Interview with Jo Sparkes, author of 'The Birr Elixir'


A well-known Century City Producer once said Jo Sparkes “writes some of the best dialogue I’ve read.”

Jo graduated from Washington College, a small liberal arts college famous for its creative writing program, forgot about writing totally, until she had a chance to study with Robert Powell, a student of renowned teachers Lew Hunter and Richard Walter, head of UCLA’s Screenwriting Program.

She has written feature film scripts, scripts for Children’s live-action and animated television programs, a direct to video Children’s DVD, and commercial work for corporate clients. A featured writer on several websites, she was a member of the Pro Football Writers Association and (very unofficially) the first to interview Emmitt Smith when he came to the Arizona Cardinals.

Jo served as an adjunct teacher at the Film School at Scottsdale Community College, and even made a video of her most beloved lecture.

Her book for writers and artists, “Feedback How to Give It How to Get It” has received glowing reviews.

When not diligently perfecting her craft, Jo can be found exploring her new home of Portland, Oregon, with her husband Ian, and their dog Oscar.

Her latest book is the fantasy, The Birr Elixir.

You can visit her website at www.josparkes.com or connect with her at twitter at www.twitter.com/sparkes777. 


Q: How hard was it to write a book like this and do you have any tips that you could pass on which would make the journey easier for other writers?

I had a burning desire to create a fantasy – and foolishly thought there’d be less work with less research.

There is research in fantasy. Because there are elements of real world, such as how herbs really work, or how one must unstring a bow to preserve it. You can’t escape research.

And on top of that, add the need to create an entire universe and keep it consistent and clear in your mind and on the page. The layout of towns, the jobs people have, the things valued and despised. I have a three page treatise on the religions of the land. Then the history – what all has passed to bring the society to the point it is today?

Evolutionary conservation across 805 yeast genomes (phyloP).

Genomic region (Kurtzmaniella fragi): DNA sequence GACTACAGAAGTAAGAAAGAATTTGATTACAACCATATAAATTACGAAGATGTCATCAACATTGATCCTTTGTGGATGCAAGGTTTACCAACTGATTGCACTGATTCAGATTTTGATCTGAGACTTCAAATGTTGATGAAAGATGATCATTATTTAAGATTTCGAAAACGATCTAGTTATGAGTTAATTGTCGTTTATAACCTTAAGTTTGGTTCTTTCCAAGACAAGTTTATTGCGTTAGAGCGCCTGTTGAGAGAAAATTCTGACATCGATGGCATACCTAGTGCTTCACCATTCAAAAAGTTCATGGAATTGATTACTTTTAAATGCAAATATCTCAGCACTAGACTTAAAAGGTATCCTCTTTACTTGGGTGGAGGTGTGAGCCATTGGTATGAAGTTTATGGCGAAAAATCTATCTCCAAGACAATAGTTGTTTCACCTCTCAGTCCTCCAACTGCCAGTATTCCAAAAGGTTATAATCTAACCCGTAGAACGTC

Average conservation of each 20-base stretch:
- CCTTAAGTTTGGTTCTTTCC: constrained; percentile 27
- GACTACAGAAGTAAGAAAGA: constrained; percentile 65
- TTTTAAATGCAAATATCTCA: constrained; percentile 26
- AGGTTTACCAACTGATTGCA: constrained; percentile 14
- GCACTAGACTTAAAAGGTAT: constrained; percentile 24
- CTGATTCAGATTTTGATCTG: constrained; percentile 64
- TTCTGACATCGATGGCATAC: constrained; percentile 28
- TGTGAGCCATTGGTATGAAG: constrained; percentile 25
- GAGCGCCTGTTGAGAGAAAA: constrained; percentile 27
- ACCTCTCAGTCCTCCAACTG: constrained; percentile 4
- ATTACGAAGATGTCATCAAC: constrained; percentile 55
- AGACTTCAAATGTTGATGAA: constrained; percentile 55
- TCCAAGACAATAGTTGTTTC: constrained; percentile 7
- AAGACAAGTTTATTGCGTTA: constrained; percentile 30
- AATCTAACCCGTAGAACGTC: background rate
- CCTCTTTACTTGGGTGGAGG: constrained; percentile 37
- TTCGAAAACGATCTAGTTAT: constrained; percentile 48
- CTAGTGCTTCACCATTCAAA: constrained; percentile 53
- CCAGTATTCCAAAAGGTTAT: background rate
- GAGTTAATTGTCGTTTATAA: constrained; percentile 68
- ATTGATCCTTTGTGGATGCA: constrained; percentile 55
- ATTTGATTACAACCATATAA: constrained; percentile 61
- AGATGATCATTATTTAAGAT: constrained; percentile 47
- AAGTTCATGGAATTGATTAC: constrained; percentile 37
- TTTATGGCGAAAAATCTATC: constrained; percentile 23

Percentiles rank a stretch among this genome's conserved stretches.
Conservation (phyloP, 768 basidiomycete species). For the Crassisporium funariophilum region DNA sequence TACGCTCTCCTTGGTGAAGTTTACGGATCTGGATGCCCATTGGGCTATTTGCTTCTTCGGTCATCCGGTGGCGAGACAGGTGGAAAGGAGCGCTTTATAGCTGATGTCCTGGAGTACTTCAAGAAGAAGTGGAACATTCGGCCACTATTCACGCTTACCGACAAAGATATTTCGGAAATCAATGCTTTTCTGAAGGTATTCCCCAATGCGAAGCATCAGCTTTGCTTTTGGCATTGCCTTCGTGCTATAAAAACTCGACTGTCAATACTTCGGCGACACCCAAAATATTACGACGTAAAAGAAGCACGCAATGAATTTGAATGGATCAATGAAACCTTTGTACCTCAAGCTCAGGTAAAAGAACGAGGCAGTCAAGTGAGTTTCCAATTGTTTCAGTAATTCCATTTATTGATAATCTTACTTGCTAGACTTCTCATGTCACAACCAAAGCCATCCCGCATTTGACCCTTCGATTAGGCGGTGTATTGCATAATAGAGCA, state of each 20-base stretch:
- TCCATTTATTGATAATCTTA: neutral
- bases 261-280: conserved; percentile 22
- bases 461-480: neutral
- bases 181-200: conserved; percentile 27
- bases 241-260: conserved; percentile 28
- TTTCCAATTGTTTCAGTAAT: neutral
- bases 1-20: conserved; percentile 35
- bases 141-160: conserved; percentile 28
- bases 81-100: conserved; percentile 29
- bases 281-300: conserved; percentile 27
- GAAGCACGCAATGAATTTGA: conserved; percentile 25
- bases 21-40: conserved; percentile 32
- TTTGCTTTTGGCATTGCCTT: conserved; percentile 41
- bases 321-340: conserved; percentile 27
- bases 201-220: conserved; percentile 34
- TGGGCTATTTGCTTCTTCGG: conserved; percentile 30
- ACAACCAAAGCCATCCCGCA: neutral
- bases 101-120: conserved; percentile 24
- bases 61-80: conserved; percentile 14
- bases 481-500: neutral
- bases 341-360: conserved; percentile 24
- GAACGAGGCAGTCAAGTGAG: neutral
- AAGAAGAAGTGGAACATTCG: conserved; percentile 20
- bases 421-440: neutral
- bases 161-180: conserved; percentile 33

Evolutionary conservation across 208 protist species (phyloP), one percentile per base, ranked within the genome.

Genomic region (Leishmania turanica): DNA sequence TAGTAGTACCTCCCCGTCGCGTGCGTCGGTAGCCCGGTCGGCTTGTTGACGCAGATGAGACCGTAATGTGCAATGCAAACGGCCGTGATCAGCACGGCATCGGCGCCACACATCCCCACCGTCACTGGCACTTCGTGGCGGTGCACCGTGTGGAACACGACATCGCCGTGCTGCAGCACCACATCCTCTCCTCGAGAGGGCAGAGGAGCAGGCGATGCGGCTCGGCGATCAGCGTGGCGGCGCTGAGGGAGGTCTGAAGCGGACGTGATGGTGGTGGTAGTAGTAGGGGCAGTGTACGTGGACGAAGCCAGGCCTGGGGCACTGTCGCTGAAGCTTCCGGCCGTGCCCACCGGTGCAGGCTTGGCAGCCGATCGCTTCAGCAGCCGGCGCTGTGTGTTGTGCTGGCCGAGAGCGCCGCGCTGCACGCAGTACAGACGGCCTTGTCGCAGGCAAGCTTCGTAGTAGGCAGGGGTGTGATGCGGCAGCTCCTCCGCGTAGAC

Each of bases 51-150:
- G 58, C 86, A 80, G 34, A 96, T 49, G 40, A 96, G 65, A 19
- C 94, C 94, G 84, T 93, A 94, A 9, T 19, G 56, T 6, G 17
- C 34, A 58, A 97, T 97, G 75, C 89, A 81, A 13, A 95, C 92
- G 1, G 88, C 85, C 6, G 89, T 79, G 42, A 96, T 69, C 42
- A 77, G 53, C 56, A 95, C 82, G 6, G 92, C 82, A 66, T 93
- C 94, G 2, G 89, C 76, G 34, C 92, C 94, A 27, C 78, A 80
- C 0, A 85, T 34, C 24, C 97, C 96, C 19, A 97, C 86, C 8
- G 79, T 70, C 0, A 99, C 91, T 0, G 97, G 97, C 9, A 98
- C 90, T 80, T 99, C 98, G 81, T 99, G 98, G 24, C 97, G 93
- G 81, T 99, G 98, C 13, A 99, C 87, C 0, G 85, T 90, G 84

Many fantasies have traveling as part of the adventure – and many have hand drawn maps printed in the book. Believe me, it’s because the author needed them to keep it all straight in the tale.

For anyone about to write a fantasy, I suggest a second page of sheer notes for yourself, on anything you create that you might need to remember later. And frequently organize those.


Q: Who is your publisher and how did you find them or did you self-publish?

I’m using Oscar Press – Oscar is my dog. He’s very critical and tends to have strong opinions, like all good editors.

The changes in the entertainment world today, be it music, film, episodic ‘television’, and books, is nothing short of revolutionary to me. Not so long ago all these areas had gatekeepers – with deadbolts on the gates. This was due to the cost of the technology to go it alone, and the need for distribution to get your creation out to the world.

Today that infrastructure is crumbling. A filmmaker can shoot, edit, and add professional quality sound without ever visiting a Hollywood studio. And a writer can hire a cover designer, an editor, and marketing wizards.


Q: Is there anything that surprised you about getting your first book published?

Just – holding it in your hand. It’s an accumulation of many things, more than the actual work. I suppose it’s a dream manifested.

Q: Can you describe the feeling when you saw your published book for the first time?

A sense of un-realness. Joy. Gratitude.

And the tiniest little fear – of what the heck happens now?

Q: What other books (if any) are you working on and when will they be published?

There are several in my head vying for attention. Sort of like unruly children.

Marra, Tryst, and Drail are about to find their world seriously complicated. That book is slated for release in November.

Beyond that, there is a summer beach book that’s bursting to be told. It’s sort of a supernatural horror in a tropical setting. I’m trying to ignore it for the moment – but I don’t know how long I can hold out.

Q: Fun question: How does your book contribute to making this world a better place?

The world can be a very serious place, with startling events in the news and personal challenges just down the street. If a book can give just a little respite, a tiny bit of well-earned entertainment, it’s done its job.

And a very noble job at that.

Q: Finally, what message (if any) are you trying to get across with your book?

Characters speak to different people, of course. And those messages can be very different for each individual. I try not to interfere with that.

After all, it’s a private conversation.
  
Q: Thank you again for this interview!  Do you have any final words?

For all you artists out there – go ahead and create.

Art doesn’t succeed or fail by the amount of cash it earns. It succeeds in speaking to the soul -- of touching one or a thousand people. And the most important soul you must reach is your own.



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